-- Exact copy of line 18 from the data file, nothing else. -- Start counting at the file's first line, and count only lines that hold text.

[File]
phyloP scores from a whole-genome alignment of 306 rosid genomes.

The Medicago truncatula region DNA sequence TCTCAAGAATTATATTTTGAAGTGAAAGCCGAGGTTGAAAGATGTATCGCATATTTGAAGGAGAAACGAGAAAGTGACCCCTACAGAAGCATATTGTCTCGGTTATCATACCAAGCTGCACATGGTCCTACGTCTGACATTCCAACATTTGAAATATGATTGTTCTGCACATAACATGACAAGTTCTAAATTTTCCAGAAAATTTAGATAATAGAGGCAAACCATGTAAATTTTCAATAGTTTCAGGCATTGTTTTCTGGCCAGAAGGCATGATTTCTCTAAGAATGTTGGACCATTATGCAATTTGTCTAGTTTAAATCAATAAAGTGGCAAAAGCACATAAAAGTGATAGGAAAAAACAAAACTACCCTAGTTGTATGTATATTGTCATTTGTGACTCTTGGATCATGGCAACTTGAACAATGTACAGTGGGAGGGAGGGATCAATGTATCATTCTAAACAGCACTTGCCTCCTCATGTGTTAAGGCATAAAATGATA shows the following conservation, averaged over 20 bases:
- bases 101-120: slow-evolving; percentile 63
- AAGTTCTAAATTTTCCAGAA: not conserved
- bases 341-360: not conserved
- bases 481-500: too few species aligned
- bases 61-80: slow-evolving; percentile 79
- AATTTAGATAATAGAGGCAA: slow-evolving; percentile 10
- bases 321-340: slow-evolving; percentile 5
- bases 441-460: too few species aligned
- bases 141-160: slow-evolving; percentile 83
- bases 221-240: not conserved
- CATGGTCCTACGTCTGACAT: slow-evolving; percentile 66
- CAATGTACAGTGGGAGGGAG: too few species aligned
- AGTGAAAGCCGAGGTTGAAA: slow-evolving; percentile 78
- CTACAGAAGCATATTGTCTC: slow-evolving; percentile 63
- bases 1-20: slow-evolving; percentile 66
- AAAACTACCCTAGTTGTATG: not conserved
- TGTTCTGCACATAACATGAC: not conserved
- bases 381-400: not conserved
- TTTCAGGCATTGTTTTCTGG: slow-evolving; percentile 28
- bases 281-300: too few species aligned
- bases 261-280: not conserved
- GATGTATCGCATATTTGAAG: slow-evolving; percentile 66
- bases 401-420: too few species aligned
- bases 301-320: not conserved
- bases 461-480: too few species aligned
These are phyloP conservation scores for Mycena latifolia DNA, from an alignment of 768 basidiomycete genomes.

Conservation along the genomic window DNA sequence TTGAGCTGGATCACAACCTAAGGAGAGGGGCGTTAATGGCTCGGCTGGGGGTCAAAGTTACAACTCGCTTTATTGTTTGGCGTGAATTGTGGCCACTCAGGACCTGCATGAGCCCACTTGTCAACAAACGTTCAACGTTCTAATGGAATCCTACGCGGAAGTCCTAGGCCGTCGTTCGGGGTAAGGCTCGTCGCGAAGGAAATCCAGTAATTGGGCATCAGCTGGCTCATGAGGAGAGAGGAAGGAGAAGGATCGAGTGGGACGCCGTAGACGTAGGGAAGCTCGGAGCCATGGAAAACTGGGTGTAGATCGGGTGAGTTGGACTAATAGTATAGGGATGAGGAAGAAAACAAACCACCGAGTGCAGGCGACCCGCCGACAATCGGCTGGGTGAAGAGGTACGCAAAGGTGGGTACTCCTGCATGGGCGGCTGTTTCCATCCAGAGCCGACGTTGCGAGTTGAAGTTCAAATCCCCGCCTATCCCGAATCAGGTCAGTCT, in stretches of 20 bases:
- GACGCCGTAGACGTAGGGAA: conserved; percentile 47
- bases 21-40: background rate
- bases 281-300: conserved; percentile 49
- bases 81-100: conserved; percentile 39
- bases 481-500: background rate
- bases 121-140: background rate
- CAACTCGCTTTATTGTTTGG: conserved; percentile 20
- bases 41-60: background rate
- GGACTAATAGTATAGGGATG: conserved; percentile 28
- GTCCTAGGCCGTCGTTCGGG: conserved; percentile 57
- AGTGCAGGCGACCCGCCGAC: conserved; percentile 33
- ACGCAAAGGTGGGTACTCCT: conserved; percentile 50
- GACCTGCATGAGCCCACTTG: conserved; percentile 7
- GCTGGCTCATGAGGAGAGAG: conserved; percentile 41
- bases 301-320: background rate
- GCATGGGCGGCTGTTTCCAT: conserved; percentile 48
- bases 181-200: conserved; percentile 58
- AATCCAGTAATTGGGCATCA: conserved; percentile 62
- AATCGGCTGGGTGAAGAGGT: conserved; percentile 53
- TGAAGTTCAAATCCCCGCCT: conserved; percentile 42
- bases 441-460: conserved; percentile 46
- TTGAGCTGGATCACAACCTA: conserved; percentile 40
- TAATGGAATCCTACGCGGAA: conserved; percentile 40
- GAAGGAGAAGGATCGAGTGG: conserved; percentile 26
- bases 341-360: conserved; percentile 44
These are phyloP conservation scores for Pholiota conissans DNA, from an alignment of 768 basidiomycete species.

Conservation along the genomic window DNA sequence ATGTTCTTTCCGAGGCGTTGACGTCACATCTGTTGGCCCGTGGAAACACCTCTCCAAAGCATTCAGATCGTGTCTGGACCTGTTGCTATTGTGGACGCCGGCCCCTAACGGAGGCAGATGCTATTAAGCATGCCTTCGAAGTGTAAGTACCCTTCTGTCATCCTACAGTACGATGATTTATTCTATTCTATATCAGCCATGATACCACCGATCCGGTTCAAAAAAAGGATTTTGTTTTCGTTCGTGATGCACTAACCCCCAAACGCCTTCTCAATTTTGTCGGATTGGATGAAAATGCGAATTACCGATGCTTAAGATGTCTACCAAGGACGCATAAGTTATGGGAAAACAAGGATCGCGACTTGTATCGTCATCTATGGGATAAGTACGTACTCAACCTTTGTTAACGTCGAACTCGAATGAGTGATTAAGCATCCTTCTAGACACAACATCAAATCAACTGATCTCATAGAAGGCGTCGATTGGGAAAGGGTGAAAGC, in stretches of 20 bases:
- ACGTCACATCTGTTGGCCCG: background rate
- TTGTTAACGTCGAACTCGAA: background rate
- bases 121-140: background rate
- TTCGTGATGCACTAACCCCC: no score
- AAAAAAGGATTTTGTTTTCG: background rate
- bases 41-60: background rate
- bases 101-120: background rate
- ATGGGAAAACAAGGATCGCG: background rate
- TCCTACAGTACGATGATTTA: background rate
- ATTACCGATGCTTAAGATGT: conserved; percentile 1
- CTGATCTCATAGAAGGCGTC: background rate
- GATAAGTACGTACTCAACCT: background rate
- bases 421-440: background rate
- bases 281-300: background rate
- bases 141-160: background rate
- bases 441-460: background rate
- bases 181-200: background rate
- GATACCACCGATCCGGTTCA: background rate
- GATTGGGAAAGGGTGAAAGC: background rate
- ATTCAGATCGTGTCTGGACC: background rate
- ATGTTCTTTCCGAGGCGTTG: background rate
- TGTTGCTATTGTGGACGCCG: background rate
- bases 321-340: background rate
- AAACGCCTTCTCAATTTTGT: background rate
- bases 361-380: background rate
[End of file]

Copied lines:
- AAAACTACCCTAGTTGTATG: not conserved